The ceremonial processions at Queen Elizabeth II's funeral are steeped in royal traditions

Five things to know about the Queen’s coffin procession

Solemn processions at the funeral of Queen Elizabeth II are imbued with royal traditions – Copyright POOL/AFP Victoria Jones

Marie HAIKLIN

The ceremonial processions that carry the coffin of Queen Elizabeth II to London’s Westminster Abbey and then to her burial place in Windsor reflect the ancient traditions of the British monarchy.

– Pulled out by the Royal Navy –

Royal Navy sailors will use ropes to haul the Queen’s lead-lined coffin mounted on a gun carriage from Westminster Hall to Westminster Abbey. Their teammates of 142 sailors will walk alongside to act as a brake if needed.

This tradition dates back to the funeral of Queen Victoria in February 1901.

The horses that were supposed to be pulling a carriage weighing more than two tons panicked and began to kick, threatening to drop the coffin.

One of the Queen’s relatives, Prince Louis of Battenberg, a captain in the Royal Navy, suggested to the new King Edward VII that this problem could be avoided by replacing horses with sailors.

Nine years later, when Edward VII himself died, this idea was brought to life again and has since become an unchanged tradition of state funerals.

– Carrying the coffin in bearskins –

Eight soldiers from the 1st Battalion of the Grenadier Guards will have to carry the Queen’s coffin from Westminster Hall to the gun carriage outside and then to Westminster Abbey.

One of the most ancient in the British Army, the regiment is one of the five infantry regiments that make up the Queen’s (now the King’s) Life Guards.

The soldiers of the regiment usually wear tall bearskin caps, a uniform they copied from the grenadiers of Napoleon’s Imperial Guard defeated at Waterloo in 1815.

Soldiers will be accompanied by the Queen’s Service Grooms, assistants who assist members of the royal family in their public duties.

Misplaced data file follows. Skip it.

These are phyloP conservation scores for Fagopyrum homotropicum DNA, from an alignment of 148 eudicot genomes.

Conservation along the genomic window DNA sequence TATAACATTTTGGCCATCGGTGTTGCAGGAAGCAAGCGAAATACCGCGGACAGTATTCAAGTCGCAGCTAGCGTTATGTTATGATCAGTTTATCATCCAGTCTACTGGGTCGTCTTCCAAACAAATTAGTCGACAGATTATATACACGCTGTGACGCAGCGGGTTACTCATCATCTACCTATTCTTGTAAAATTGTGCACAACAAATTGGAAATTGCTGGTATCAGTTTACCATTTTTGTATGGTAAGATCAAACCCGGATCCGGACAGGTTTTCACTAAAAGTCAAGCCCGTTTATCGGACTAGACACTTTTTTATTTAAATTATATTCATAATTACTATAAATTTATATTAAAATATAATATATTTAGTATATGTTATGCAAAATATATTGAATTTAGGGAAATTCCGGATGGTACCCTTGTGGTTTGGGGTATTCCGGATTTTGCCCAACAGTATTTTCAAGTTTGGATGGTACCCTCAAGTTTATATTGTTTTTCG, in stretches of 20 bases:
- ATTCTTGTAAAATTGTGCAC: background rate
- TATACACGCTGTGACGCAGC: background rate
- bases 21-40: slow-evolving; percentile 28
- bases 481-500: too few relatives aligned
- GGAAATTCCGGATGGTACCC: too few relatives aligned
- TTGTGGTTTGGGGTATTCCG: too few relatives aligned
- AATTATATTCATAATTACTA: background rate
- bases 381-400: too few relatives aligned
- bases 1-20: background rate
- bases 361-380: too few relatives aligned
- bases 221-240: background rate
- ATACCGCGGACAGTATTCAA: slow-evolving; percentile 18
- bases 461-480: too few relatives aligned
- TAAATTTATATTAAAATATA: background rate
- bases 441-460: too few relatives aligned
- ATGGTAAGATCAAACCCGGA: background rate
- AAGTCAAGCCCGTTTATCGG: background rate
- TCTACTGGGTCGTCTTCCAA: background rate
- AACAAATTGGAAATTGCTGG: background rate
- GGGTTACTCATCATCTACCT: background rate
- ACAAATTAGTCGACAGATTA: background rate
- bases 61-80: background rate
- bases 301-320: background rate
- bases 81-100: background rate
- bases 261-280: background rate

– Guard of honor –

Three regiments will play a particularly important role in the procession, which will pass close to the coffin of the queen.

The Yeomanry of the Guard, the oldest military unit in the British Army, created in 1485, and the Corps of Honor of the Army Gentlemen are two former bodies of the Royal Family’s bodyguards who now only serve in a ceremonial role.

Yeomen of the Guard always wear red and gold uniforms dating back to the Tudor era (16th century).

One of their most famous pursuits is to search the Palace of Westminster for gunpowder before the State Opening of Parliament.

This annual ritual commemorates the Gunpowder Plot, Guy Fawkes’ failed attempt to blow up King James I and Parliament in 1605.

They will be followed by members of the Royal Company of Archers, who served as bodyguards for Elizabeth II whenever she was in Scotland.

Some detachments from other British regiments and from the armed forces of the Commonwealth, a group of countries led by the British monarch, will join the funeral procession from Westminster Abbey to Wellington Arch on the corner of Hyde Park near Buckingham Palace.

– Royal House of Elizabeth II –

While members of the royal family, led by the new King Charles III, will follow the coffin, they will be followed by members of the royal court, including the highest-ranking official in the royal court, the Lord Chamberlain.

They will be preceded by the pipers and drummers of the Scottish and Irish regiments, as well as the Gurkha brigade, consisting of soldiers from Nepal who are part of the armed forces. There will also be 200 RAF musicians.

– 6000 troops –

Some 6,000 soldiers, sailors and crews of the British armed forces will take part in the procession, Admiral Tony Radakin, Chief of the British Defense Staff, said on Sunday.

At several points along the route, they will give the royal salute, for example when they pass the Victoria Memorial in memory of the Queen.

“For all of us, this is our last duty to Her Majesty the Queen and our first important duty to His Majesty King Charles,” he said.

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